Editor Kevin Hoffman and art director Nick Vlcek talk to the Society of Publication Designers about this week's cover design, which uses Sarah Palin's Going Rogue as source material for a cover story (titled "Going Crazy") on Minnesota Congresswoman Michele Bachmann. As we noted yesterday, Hoffman had said it was the first time in 30 years the paper had gone out without a logo on the cover; a decision that he and Vlcek say was a pretty easy one to come by. "We realized very quickly that in order to make the cover look as much like the book as possible, that we would have to forgo our logo," Hoffman says. "But it was worth it for the impact it would have on our readers."

At left, City Pages' 11/18 cover; at right, Sarah Palin's book cover.

Continue ReadingMore on City Pages’ Bachmann/Palin Mash-Up Cover

The Reader, named for the Twin Cities alt-weekly that closed in 1997, is a local news aggregator being developed as a separate entity from the paper's Blotter blog. "This is it's own product, and it's meant to be a hub for finding the most important stories in the Twin Cities quickly," City Pages editor Kevin Hoffman tells AAN News in an email. "Whereas Blotter is highly voice driven, this is more like a map where the reader decides where to visit." The Reader apes the look of the notorious Drudge Report, a move Hoffman says was intentional. "The Drudge Report has long been the top national aggregator online, even for people who don't agree with Drudge's politics," he says. "We think that this is the format that people are used to for aggregators, and wanted to do something similar for local news."

Continue ReadingCity Pages Launches ‘Twin Cities Reader’

At the paper's regular Friday meeting, Sally Freeman asked the staff to take a 10 percent cut in pay through the end of March to help ward off damage done by weak ad sales. "After the quick announcement, Freeman cried a little and then offered to meet with each of her workers individually," Weekly editor Nathaniel Hoffman reports. Freeman tells Hoffman that the paper's annual revenue is down 4 percent compared to 2007, and it came in $90,000 below budget in the last six to seven weeks.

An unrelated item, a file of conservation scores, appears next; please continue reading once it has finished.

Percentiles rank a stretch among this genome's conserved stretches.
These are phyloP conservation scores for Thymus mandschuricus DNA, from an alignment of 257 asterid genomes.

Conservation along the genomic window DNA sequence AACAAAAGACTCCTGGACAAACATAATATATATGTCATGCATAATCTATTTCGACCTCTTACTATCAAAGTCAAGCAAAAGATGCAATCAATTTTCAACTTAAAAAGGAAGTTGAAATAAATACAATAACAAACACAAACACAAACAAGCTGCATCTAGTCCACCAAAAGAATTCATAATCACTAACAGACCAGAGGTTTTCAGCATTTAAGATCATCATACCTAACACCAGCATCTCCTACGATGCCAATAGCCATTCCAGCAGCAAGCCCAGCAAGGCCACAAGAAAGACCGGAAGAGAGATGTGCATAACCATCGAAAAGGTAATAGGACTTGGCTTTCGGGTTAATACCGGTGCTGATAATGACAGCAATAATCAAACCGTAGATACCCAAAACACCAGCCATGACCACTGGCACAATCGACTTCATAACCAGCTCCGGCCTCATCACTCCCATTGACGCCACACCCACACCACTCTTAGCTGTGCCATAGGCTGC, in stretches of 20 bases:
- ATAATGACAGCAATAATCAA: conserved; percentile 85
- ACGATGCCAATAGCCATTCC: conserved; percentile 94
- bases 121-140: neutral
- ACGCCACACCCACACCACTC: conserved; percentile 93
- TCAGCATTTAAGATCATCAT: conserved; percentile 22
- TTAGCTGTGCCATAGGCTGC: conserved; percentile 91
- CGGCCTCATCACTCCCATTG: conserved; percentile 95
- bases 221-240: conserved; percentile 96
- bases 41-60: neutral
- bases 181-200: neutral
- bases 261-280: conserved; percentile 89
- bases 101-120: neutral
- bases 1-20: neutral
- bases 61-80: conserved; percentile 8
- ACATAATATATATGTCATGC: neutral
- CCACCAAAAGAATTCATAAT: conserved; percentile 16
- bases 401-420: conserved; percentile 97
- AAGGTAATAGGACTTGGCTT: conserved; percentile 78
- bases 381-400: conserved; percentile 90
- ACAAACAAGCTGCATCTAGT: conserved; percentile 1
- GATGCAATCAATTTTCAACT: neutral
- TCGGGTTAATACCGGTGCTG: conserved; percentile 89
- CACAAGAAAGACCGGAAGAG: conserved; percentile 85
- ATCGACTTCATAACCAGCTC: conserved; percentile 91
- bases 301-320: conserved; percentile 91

Continue ReadingBoise Weekly Publisher Calls for Temporary Salary Cuts

Columbia Journalism Review assistant editor Jane Kim claims in a blog post that "one thing that was sorely lacking from the past two weeks of convention spotlighting was good alt weekly coverage." She then uses a couple of blog features from convention host-city papers Westword and City Pages to prove the "sad results" of "consolidation of the alt weeklies under VVM." In the comments section, Westword editor Patricia Calhoun argues that staff cartoonist Kenny Be, whose "Delegating Denver" series provided grist for Kim's critique, is "the town's best political columnist," adding that "to quote lines without the context of the artwork is hardly fair" when criticizing a cartoon. AAN executive director Richard Karpel, meanwhile, points out that both papers broke significant convention-related news prior to the conventions, and that several dozen other alt-weeklies had folks on the ground during the confabs. "It seems clear from the tone of this piece that Kim went in with a set of preconceived ideas -- the all-too-easy meme that corporate ownership leads to homogenization -- and wasn't going to let the facts get in her way at 4:42 p.m. on a Friday," City Pages' editor-in-chief Kevin Hoffman adds. Lastly, Village Voice Media executive associate editor Andy Van De Voorde takes Kim to task for "focusing on 'the various shades of Banana Republic grey' worn by the Palins" in her own work during the conventions, while City Pages reporters were arrested, roughed up, and pepper-sprayed as "a direct result of their decision to actually go out and cover news."

Continue ReadingCritic Pans Alt-Weekly Convention Coverage; Alts Fight Back

But Kevin Hoffman tells the Pioneer Press he wants the paper to be "more adventurous" and less partisan. "I'm probably a bit less ideological than my predecessor was," says Hoffman, who took over when Steve Perry resigned earlier this year. While City Pages co-founder Kris Henning decries "the corporatization" of the paper, staff writer Mike Mosedale says the major difference now is that Hoffman is more hands-on and runs a more disciplined newsroom than Perry.

Continue ReadingNew Editor Says City Pages Not Destined for Major Makeover

The Village Voice Media paper announced yesterday that Cleveland Scene managing editor Kevin Hoffman would replace Steve Perry, who resigned earlier this week. Former City Pages co-owner Tom Bartel (the brother of the paper's current publisher, Mark Bartel) tells the Minneapolis Star-Tribune that he thinks Hoffman and present VVM management deserve a chance. "They've produced some terrific editors and stories over the years," Bartel says. "But anybody who comes in from out of town will have a certain learning curve. He needs to know the community he's covering."

Continue ReadingCity Pages Names New Editor